The Mets made a big improvement to their lineup by acquiring Yoenis Cespedes just minutes before the trade deadline. To do so, they had to part with a couple of minor league pitchers: Michael Fulmer and Luis Cessa, a reasonable cost to bring in a hitter of Cespedes’s caliber on a team that sorely needed help at the plate.
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The 29-year-old Cespedes is a well-known Cuban outfielder. He first made an impression on American baseball fans with his outstanding performance in the 2011 World Baseball Classic. He starred in a now-legendary video designed to attract the attention of major league scouts, the end of which featured a pig roast that spawned a popular Twitter account in its honor. By the time he defected from Cuba, gained residency in the Dominican Republic, and was deemed a free agent by Major League Baseball, his signing was one of the bigger ones of the 2011-2012 offseason. He landed with the Oakland’s A’s in February 2012, signing a four-year, $36 million contract.
Before he did, though, Cespedes and his family lived through some very tough times as they defected from Cuba and ultimately made their way to the United States. Cespedes did so first, and his family—including his mother, who was a very good softball player, made Cespedes his first bat, and taught him how to hit—had an even more harrowing experience making their way to the US, all of which was detailed in an excellent piece by Susan Slusser in the San Francisco Chronicle.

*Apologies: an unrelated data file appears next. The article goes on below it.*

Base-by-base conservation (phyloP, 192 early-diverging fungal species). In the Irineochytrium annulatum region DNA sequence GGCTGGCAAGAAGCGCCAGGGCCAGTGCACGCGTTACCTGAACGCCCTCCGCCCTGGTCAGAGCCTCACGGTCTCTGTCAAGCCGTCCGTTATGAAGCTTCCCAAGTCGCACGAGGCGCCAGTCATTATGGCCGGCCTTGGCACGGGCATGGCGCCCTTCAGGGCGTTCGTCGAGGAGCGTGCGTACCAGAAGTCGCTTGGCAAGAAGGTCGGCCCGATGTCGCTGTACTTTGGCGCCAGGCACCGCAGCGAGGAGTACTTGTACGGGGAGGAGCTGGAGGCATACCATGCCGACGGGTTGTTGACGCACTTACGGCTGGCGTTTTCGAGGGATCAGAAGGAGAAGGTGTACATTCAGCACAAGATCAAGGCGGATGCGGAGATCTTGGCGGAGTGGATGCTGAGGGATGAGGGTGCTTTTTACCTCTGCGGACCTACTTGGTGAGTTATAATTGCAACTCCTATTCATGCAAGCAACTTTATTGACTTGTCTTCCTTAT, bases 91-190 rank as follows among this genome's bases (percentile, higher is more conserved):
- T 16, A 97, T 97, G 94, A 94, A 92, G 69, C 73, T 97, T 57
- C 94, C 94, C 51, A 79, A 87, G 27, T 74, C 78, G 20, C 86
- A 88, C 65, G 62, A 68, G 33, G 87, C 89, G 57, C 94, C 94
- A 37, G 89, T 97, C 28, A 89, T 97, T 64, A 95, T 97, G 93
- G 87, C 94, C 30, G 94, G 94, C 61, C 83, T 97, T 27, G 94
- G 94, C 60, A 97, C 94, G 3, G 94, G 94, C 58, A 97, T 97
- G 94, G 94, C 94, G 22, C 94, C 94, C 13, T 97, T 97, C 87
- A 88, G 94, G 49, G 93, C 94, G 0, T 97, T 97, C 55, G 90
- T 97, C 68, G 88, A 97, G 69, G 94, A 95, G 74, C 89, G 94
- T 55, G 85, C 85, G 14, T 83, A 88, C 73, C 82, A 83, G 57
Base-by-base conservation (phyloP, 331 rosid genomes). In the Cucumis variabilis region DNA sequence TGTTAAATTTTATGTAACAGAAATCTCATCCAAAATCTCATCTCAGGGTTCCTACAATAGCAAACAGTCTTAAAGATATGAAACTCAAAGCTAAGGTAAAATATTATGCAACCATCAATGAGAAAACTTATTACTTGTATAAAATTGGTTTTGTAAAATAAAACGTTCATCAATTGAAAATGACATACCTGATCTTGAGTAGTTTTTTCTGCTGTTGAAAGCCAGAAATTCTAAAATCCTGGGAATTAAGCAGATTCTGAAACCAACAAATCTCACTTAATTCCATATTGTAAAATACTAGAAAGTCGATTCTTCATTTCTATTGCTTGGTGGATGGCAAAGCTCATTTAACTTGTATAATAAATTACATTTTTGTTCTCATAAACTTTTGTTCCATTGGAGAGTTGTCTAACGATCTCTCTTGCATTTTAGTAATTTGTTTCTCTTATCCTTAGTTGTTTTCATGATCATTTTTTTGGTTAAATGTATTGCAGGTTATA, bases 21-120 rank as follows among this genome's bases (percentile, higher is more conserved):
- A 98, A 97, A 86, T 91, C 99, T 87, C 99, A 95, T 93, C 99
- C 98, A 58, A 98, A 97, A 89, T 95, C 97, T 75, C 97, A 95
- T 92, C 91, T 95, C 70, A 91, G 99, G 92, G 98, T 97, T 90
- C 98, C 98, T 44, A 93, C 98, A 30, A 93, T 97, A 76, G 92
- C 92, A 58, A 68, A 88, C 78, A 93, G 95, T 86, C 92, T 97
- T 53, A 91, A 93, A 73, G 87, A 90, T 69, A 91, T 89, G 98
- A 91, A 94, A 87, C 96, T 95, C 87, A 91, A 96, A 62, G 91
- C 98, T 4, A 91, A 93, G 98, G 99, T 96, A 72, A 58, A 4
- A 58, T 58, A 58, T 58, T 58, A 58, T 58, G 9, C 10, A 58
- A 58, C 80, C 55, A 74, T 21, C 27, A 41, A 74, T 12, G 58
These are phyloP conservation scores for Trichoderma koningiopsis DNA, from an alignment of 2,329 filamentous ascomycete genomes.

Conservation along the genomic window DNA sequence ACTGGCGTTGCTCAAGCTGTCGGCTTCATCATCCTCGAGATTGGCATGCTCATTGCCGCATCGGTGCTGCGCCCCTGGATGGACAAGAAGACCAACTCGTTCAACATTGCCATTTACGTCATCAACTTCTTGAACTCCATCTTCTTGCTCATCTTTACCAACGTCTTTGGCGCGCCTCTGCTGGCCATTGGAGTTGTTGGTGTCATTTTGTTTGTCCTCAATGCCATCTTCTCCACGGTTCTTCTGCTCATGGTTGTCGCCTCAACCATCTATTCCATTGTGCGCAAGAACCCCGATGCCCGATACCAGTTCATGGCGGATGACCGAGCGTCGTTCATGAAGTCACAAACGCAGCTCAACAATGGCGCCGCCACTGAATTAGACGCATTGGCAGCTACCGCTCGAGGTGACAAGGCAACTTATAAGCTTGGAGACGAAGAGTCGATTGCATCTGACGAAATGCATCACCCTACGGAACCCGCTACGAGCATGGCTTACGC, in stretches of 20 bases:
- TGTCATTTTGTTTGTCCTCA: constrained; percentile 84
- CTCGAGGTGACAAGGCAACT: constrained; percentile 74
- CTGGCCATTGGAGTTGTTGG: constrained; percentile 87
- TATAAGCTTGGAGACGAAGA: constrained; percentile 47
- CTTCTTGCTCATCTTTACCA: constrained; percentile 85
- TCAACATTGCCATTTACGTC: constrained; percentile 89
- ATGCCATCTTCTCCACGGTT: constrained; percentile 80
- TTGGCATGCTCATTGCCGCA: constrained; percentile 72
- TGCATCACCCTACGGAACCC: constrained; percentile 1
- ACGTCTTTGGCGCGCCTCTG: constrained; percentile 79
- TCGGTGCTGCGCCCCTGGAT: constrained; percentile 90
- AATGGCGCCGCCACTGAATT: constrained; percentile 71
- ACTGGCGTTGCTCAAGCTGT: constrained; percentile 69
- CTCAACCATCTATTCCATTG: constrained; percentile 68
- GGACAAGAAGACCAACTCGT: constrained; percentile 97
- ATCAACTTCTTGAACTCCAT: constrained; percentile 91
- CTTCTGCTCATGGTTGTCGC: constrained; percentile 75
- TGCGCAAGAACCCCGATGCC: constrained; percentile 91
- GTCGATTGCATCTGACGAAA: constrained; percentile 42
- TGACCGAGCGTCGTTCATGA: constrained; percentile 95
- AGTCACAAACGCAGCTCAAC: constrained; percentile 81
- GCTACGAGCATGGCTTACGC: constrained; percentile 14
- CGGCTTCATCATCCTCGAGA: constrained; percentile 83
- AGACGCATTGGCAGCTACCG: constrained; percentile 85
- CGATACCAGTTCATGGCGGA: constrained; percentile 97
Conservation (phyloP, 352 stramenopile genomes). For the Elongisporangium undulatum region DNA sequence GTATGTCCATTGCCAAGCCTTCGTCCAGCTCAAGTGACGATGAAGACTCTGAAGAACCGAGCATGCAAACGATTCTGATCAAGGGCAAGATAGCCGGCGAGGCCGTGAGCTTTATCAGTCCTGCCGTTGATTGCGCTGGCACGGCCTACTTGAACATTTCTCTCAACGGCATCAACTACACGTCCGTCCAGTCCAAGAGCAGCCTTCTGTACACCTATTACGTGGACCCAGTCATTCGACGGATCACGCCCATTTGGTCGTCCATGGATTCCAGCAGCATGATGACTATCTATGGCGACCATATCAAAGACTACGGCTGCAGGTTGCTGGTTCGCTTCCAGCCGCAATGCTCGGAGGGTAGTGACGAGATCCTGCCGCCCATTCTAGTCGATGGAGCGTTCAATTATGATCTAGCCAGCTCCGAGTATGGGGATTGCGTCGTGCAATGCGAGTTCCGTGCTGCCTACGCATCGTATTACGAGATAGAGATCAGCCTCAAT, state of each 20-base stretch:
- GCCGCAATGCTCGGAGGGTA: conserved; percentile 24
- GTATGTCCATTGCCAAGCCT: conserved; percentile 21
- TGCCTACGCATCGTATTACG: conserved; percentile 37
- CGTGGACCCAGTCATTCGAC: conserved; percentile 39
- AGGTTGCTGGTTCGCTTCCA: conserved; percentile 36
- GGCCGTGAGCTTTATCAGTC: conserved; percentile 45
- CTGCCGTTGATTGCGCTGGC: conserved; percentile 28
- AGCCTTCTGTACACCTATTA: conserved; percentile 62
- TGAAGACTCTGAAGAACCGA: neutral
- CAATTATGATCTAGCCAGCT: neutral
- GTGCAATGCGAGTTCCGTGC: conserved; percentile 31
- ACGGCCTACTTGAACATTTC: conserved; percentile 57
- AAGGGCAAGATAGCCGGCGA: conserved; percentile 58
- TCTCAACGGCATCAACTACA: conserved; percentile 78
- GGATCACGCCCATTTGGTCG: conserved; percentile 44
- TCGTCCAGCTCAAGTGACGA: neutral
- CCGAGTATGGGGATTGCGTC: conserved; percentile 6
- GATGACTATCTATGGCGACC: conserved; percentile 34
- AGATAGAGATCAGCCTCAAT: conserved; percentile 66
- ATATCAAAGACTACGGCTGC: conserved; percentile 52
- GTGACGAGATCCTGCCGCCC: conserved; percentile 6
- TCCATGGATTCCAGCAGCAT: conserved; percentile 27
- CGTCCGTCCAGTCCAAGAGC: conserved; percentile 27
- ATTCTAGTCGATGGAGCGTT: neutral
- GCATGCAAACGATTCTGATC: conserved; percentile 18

As a hitter, power is Cespedes’s best asset. In four seasons in the big leagues, his single-season high is 26 home runs. Aside from a brief stint with the Red Sox last year after Oakland traded him there, however, he has not played his home games in hitter-friendly parks. His .473 slugging percentage in the big leagues since 2012 ranks 38th among 270 qualified hitters over that span. In total, he’s been a .269/.317/.473 hitter with a 117 wRC+ for his career.
Having been traded by the Red Sox to the Tigers for Rick Porcello over the winter, Cespedes has been even better this year. He’s hit .293/.323/.506 with 18 home runs and a 125 wRC+. If you watched the Home Run Derby at Citi Field, you’ll probably remember the show he put on that night. But just in case you didn’t or don’t:
If there’s been a flaw with the right-handed-hitting Cespedes this year, it’s been his performance against left-handed pitchers. He’s hit just .183/.236/.329 against them, though he’s only had 89 of those plate appearances so far this year. But while he has been a better hitter against right-handed pitchers in his major league career as a whole, he has handled lefties fairly well, with a .249/.316/.452 line against them.
In addition to his ability to hit, Cespedes can throw. Let’s just let the video do the talking here.
Add it all up, and Cespedes has been a good major league player. Fangraphs rated him at 2.9 wins above replacement in 2012, 2.4 in 2013, and 3.3 in 2014. He’s already at 4.2 fWAR this year, thanks to getting a lot more love from the defensive metrics that factor into the equation this year than he has in the past.
Yoenis Cespedes isn’t Mike Trout or Bryce Harper. But he makes the Mets significantly better immediately, and he should be a hell out a lot of fun to watch for the rest of the season. His contract includes some unique details that would make it difficult for the Mets to sign him long-term, if they were to want to do so, but even if he is just a rental, he's a very exciting one.